My roof is getting a Brazilian. Well, actually, the guy up there speaks Spanish, but Paolo, who owns the roof cleaning business, is from Brazil and remarked once already that he tends to forget and use the Portuguese word sometimes when directing Santiago, who is up there with a rotary pressure washer getting about ten years of algae and some dire-looking clumps of moss off the shingles.
I am paying more than I expected to when I set out to find someone to do this, but then given that everything costs more than you expected, plus what would someone have to pay you to go up there and do that?, I am fairly resigned about it. Also Santiago has some cement left from another job and is going to replace the missing brick you can see there in the chimney, and they are putting a new gasket on my roof vent, which probably hasn’t been done in fifteen years (visualize anything made of rubber that has been sitting on your roof in the sun for fifteen years; gruesome).
This is not really so much cosmetic as it is about the nervous tic I started to develop every time I pulled into my driveway and saw the moss clumps having babies. Last autumn the Cute Engineer’s roof developed an occult gap in the decking that admitted buckets of water and an entire raccoon, and one of my clients is still dickering over the repairs occasioned by mold that got going in her garage roof, both four-figure casualties that can happen if assorted life forms degrade your shingles in the subtropical climate of D.C. The roof shampooer is a bargain by comparison.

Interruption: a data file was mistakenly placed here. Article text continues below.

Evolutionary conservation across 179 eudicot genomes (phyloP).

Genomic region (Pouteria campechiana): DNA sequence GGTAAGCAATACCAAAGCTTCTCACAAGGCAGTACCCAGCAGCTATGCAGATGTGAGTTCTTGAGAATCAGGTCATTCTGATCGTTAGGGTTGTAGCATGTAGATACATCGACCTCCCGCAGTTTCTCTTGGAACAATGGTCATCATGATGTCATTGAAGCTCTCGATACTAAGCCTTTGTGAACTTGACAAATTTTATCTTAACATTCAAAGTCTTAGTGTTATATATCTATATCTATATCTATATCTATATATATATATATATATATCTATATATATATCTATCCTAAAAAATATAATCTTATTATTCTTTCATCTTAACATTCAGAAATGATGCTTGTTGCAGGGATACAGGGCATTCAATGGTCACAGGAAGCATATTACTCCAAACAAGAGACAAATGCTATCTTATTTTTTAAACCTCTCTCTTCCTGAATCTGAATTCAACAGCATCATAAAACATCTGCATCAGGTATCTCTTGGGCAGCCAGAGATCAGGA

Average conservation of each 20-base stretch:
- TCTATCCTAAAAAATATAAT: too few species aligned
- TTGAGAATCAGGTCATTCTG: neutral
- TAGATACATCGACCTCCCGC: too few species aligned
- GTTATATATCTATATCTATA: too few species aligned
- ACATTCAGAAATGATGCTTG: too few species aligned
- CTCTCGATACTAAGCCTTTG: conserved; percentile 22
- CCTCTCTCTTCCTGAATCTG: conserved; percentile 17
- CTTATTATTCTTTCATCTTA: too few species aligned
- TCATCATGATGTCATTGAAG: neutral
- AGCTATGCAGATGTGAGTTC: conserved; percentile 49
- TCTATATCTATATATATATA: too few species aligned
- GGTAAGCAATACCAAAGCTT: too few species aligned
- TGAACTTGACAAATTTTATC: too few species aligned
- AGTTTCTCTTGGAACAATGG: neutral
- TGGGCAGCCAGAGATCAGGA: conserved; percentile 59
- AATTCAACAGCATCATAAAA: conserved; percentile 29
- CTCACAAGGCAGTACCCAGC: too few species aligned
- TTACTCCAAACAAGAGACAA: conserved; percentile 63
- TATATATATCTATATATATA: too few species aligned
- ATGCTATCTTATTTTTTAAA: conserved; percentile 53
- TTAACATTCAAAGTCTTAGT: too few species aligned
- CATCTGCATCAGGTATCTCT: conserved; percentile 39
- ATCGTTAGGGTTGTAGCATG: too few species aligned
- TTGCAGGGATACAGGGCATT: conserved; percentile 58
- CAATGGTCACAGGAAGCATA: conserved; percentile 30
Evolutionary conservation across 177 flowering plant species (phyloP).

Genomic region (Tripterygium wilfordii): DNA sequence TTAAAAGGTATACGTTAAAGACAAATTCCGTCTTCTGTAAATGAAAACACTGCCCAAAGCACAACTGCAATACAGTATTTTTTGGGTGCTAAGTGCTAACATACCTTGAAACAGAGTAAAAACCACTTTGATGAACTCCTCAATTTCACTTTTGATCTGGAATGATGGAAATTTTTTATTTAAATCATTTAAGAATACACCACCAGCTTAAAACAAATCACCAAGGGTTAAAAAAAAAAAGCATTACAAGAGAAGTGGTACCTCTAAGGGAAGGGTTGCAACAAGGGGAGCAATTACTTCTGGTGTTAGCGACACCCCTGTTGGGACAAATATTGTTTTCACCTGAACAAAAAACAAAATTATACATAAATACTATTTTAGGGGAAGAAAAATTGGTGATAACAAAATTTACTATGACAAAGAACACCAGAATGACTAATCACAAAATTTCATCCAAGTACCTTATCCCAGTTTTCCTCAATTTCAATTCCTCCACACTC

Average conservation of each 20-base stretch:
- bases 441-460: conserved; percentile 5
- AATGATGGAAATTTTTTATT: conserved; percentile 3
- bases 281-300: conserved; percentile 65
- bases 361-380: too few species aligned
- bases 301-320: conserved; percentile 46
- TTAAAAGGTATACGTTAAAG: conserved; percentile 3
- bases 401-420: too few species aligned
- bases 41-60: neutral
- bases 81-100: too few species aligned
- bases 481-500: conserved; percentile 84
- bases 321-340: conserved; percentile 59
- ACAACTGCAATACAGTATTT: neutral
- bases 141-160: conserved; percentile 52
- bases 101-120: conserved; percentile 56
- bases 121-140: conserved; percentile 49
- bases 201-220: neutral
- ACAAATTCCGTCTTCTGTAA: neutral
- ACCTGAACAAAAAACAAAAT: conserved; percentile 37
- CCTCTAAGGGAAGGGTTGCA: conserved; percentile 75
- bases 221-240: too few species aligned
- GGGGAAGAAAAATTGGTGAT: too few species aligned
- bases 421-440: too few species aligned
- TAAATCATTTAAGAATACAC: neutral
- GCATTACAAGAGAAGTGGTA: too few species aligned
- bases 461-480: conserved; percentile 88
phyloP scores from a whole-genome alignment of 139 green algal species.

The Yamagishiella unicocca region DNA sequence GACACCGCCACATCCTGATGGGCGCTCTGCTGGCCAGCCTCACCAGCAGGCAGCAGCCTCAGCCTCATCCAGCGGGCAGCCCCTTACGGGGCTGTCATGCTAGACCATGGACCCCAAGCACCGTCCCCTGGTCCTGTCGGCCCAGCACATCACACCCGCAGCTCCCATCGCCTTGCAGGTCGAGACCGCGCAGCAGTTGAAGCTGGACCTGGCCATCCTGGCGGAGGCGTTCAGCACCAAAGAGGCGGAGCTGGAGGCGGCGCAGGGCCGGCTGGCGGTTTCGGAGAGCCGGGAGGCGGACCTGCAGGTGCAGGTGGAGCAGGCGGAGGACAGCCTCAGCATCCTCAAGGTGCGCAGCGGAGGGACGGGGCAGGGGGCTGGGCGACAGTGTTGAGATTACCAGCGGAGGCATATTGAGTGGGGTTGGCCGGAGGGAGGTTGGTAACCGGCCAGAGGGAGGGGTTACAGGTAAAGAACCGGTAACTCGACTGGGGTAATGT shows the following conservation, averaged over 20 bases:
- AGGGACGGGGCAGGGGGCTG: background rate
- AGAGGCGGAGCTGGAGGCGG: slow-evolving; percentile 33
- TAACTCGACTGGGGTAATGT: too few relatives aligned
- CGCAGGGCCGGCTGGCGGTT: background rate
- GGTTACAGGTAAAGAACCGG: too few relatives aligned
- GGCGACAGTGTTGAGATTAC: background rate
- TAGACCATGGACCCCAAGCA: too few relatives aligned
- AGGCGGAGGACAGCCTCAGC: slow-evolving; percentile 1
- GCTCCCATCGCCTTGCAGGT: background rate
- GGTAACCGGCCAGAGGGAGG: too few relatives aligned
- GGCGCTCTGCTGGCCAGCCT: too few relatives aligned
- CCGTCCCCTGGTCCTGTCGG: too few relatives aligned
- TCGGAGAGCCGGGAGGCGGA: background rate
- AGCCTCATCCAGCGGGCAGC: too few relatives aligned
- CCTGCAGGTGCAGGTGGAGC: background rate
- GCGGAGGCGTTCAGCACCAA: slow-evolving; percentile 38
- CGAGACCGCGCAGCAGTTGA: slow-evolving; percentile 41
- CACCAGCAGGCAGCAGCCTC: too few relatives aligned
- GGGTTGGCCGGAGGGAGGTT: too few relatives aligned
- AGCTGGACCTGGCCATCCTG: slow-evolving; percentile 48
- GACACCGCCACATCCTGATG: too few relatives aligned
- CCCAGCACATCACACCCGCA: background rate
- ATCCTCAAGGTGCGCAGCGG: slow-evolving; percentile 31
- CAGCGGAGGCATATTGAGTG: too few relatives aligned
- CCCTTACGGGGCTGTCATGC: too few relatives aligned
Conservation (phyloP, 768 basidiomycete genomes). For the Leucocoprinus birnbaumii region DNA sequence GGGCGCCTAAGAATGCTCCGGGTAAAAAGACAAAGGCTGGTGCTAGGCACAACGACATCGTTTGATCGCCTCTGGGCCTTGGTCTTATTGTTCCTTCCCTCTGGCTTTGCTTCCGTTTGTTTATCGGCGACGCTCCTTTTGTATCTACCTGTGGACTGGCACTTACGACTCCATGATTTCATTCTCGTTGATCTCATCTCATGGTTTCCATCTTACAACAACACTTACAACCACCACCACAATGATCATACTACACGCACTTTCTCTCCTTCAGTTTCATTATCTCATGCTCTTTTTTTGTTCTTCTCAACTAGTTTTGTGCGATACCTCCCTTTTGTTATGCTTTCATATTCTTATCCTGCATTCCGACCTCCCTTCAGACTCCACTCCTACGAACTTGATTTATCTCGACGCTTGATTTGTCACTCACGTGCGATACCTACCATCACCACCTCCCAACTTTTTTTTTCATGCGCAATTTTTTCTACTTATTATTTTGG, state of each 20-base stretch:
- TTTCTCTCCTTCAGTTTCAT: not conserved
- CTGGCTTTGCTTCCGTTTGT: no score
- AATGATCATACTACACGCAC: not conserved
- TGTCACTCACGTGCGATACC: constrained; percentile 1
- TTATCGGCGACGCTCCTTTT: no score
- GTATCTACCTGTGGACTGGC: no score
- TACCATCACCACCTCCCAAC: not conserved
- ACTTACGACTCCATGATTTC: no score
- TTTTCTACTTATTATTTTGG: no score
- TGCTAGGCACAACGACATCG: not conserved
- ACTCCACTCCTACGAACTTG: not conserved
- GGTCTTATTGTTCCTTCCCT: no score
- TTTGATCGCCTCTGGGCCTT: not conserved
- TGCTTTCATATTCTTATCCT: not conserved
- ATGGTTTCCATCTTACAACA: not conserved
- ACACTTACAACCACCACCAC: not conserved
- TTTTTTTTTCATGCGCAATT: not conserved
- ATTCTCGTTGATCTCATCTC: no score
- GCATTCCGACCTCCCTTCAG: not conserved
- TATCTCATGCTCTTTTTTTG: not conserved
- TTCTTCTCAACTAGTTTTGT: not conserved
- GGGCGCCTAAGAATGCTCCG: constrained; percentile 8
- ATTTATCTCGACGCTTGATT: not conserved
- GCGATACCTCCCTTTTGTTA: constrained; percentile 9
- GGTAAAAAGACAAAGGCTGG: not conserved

The cats, of course, disapprove and are on strike; they have let me know they won’t hunt a mouse until the noisy men leave.
Fair deal. The mice only come in around February anyway. They’d hate the hell out of it if what got in was a raccoon instead.